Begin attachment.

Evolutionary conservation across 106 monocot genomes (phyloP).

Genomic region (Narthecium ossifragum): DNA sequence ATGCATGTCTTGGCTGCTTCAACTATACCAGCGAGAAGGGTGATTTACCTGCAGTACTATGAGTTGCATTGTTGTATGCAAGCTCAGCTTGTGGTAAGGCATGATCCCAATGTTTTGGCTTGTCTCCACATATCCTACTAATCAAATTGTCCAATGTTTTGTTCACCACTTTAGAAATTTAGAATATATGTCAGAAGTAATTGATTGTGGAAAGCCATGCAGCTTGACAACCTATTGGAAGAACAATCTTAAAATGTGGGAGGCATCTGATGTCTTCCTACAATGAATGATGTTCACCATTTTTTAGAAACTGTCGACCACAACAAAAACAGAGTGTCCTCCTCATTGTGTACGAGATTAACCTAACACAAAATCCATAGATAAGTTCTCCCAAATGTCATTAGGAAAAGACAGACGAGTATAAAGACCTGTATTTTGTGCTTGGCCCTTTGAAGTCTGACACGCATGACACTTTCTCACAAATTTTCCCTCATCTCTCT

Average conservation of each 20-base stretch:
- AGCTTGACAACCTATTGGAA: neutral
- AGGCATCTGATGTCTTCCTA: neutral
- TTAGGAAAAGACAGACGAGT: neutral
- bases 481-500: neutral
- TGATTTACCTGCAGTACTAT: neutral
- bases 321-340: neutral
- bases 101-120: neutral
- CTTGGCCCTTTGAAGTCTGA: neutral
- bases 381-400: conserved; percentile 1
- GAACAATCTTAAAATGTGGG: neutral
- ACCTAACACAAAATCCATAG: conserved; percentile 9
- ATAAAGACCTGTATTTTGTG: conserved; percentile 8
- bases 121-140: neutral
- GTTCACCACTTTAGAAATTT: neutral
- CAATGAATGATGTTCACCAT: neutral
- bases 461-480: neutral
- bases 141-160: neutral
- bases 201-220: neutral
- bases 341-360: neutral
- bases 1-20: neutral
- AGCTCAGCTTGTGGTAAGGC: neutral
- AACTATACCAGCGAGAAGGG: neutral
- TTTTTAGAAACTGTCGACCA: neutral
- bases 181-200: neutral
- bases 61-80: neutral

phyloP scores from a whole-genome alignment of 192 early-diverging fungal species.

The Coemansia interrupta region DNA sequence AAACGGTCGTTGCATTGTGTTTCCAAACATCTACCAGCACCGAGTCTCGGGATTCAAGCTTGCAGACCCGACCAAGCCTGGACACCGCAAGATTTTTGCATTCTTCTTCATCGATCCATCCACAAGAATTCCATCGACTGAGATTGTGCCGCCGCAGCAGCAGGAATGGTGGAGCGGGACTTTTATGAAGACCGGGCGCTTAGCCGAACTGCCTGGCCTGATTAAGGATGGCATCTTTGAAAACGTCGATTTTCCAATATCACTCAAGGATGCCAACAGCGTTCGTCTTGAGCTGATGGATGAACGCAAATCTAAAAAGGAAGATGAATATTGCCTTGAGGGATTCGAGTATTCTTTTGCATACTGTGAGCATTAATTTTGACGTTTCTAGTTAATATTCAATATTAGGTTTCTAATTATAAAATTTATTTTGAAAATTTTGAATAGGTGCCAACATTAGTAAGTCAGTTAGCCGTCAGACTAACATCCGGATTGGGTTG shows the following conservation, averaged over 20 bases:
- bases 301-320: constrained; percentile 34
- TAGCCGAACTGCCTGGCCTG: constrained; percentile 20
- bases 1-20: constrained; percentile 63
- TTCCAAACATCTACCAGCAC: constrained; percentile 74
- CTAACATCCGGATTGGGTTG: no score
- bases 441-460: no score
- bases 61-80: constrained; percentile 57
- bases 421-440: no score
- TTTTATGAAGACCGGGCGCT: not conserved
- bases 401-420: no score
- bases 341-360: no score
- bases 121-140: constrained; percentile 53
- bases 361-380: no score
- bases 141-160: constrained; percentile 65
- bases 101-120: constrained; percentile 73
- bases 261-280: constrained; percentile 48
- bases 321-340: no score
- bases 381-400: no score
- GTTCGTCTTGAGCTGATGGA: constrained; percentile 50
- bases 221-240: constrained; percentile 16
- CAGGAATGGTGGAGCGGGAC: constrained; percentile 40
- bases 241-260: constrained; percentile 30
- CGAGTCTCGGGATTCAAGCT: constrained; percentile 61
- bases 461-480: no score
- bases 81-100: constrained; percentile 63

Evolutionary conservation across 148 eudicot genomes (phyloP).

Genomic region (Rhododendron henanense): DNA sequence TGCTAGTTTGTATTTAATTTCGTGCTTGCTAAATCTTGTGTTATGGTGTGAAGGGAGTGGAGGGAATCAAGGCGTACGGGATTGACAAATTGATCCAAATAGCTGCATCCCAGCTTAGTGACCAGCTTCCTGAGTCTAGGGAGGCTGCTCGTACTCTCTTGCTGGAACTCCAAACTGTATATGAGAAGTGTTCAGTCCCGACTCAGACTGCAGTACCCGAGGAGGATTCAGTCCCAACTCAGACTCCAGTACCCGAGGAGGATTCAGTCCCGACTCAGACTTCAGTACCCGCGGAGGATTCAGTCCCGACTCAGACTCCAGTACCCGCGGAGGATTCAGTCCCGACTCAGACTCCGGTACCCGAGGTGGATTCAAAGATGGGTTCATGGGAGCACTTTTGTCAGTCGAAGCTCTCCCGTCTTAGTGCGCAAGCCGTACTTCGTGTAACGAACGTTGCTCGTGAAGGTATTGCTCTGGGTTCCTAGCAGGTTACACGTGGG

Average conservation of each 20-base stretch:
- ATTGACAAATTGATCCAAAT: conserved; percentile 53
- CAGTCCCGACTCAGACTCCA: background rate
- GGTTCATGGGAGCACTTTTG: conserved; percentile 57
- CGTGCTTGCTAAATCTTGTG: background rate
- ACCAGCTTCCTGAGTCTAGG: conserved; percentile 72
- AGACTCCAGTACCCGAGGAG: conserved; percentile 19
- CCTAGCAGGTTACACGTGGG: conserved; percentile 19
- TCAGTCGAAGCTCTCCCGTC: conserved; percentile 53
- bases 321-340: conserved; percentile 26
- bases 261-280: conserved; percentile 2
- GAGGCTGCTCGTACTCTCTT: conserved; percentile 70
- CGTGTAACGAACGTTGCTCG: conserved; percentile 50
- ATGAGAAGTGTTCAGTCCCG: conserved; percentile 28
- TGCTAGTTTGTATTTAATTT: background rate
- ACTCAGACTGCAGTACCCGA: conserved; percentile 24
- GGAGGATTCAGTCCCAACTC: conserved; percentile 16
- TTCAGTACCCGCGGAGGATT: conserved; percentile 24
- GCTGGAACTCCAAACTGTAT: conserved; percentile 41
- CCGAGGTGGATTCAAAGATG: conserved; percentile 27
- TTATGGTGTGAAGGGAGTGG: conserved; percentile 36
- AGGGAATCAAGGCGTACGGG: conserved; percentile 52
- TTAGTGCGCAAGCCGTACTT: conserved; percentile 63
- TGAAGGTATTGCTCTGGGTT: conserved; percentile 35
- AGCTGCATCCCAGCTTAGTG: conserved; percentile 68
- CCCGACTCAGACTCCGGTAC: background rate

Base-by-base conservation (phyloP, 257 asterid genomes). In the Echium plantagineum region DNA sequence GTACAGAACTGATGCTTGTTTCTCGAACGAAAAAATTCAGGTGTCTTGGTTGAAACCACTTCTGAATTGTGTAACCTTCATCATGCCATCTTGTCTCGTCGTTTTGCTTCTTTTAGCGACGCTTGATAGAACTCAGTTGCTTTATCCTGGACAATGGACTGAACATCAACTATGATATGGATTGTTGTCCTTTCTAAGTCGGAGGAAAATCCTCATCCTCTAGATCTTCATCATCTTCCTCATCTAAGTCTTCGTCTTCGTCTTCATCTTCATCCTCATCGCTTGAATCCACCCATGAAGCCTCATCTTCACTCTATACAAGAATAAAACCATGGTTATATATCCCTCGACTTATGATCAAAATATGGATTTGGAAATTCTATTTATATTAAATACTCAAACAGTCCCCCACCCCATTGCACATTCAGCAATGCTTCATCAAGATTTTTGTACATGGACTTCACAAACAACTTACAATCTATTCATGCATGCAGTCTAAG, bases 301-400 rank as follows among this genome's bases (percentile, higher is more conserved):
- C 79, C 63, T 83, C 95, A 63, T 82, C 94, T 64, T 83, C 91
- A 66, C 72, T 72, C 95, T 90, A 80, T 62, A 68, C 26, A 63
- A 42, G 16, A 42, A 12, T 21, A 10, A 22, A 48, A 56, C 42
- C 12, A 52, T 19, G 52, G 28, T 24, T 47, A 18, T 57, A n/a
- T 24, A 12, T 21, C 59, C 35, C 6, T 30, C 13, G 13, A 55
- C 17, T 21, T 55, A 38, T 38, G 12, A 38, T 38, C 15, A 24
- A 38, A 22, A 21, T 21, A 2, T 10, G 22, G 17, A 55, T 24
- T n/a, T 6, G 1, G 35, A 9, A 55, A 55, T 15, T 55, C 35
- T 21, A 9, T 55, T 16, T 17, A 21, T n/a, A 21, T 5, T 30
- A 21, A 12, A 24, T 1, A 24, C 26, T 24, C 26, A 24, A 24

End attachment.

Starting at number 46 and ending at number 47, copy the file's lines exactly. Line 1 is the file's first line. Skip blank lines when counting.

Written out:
- bases 261-280: constrained; percentile 48
- bases 321-340: no score